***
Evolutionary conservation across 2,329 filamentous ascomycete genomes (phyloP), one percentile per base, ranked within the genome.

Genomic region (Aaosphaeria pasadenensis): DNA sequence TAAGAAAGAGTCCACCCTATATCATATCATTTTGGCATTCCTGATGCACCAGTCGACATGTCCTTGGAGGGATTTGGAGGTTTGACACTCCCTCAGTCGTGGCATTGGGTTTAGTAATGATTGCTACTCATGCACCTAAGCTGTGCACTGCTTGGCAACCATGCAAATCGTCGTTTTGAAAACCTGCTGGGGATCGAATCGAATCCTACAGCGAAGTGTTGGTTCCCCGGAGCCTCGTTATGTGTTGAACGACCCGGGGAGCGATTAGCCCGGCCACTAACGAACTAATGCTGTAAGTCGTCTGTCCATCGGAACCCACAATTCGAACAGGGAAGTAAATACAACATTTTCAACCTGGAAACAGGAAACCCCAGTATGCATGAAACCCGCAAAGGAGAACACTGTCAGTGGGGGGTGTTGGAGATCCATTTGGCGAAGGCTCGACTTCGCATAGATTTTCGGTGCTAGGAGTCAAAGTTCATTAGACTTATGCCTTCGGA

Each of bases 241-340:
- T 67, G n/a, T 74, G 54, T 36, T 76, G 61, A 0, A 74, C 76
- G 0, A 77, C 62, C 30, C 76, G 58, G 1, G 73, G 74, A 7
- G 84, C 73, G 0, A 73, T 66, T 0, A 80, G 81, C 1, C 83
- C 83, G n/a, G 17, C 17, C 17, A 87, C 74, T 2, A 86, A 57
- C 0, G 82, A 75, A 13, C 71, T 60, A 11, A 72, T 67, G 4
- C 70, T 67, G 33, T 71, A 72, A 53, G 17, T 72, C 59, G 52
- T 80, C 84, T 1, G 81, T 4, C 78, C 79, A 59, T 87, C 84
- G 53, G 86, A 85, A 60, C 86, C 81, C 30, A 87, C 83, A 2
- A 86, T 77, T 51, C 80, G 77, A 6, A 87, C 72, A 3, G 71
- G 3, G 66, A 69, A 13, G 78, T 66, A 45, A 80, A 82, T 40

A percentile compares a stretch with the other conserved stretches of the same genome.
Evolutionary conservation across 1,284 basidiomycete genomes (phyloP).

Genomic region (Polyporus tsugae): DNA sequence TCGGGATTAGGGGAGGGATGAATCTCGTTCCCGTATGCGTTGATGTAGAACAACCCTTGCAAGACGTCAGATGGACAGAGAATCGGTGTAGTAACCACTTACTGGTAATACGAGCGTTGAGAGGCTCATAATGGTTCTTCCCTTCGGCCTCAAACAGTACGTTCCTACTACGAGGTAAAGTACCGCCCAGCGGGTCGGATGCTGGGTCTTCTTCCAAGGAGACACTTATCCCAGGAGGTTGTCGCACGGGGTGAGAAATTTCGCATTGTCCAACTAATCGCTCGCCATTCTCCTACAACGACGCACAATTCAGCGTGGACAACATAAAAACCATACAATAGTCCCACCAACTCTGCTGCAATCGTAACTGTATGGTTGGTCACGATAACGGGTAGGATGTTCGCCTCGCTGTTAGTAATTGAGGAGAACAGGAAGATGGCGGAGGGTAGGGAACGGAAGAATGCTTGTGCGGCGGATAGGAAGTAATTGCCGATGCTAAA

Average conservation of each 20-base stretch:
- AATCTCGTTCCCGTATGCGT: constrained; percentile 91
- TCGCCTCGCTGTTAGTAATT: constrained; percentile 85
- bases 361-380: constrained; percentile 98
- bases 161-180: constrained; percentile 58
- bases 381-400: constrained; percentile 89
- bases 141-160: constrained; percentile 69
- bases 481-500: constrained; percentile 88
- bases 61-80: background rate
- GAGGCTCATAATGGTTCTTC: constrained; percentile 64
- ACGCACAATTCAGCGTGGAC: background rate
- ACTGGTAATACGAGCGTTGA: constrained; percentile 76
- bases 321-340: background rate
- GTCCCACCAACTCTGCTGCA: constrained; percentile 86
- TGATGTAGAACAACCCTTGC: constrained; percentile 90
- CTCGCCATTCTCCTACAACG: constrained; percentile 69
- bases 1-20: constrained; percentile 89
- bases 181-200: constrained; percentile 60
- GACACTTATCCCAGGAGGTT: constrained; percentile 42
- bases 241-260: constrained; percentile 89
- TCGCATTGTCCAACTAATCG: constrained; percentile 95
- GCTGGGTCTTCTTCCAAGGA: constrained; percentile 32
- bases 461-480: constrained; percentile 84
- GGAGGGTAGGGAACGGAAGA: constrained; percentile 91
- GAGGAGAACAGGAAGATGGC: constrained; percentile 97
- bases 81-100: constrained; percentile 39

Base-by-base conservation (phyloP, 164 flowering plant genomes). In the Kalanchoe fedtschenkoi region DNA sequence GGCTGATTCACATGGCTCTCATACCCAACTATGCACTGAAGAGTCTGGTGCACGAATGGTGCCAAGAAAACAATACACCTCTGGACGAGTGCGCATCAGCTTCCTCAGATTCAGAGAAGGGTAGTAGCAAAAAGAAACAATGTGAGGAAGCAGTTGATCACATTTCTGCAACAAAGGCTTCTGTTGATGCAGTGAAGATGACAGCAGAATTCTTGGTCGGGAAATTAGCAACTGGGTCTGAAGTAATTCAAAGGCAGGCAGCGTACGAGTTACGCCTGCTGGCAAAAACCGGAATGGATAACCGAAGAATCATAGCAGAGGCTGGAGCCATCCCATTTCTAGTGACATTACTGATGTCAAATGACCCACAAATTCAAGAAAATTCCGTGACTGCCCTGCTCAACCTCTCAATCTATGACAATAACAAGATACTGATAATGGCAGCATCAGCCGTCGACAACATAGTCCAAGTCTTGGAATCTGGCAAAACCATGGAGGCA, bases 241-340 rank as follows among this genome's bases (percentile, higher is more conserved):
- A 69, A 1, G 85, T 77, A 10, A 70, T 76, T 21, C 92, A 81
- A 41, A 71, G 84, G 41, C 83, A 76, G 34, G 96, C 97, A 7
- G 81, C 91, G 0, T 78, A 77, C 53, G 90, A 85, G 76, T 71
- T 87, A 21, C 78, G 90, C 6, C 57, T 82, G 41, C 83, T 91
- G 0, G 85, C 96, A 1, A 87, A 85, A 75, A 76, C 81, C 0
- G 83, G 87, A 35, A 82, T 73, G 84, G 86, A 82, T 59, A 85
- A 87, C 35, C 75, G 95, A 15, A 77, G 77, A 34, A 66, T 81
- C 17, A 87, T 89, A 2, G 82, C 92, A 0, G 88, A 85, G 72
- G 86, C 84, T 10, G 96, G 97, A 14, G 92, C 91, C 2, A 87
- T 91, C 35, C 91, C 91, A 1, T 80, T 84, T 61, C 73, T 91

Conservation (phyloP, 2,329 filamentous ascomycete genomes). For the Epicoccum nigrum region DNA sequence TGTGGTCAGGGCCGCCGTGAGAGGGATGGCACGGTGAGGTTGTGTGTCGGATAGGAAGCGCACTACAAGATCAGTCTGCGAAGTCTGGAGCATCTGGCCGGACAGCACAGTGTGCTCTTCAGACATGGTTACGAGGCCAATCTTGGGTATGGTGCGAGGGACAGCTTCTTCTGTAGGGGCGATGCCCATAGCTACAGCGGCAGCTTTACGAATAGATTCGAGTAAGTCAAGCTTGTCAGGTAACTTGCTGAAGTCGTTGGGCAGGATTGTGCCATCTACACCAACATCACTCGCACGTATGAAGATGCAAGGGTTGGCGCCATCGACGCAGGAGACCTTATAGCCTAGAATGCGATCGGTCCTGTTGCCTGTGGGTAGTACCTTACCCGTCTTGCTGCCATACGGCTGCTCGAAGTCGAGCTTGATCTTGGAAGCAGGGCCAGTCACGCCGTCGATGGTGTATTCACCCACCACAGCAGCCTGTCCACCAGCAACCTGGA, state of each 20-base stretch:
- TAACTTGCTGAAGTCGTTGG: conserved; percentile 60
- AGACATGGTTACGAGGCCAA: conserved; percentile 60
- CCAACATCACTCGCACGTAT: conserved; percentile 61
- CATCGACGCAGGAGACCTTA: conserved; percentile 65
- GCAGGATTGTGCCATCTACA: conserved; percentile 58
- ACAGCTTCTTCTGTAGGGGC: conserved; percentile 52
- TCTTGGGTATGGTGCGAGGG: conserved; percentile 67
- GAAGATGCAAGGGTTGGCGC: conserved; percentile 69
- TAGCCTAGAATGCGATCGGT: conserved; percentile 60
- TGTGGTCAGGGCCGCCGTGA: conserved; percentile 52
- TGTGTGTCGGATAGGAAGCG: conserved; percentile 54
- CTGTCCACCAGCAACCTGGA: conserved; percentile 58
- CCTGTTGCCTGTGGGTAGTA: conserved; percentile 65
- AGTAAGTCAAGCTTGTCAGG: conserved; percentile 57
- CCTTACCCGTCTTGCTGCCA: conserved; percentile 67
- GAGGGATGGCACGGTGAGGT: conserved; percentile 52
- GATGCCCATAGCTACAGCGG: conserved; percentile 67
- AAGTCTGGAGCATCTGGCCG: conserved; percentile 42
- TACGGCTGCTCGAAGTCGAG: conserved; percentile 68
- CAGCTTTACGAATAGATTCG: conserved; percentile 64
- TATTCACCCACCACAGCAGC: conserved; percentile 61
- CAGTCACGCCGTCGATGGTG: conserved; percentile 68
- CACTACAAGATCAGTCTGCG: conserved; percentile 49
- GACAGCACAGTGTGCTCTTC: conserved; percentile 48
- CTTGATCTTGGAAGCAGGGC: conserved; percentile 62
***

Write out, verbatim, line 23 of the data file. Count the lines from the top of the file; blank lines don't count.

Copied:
- bases 141-160: constrained; percentile 69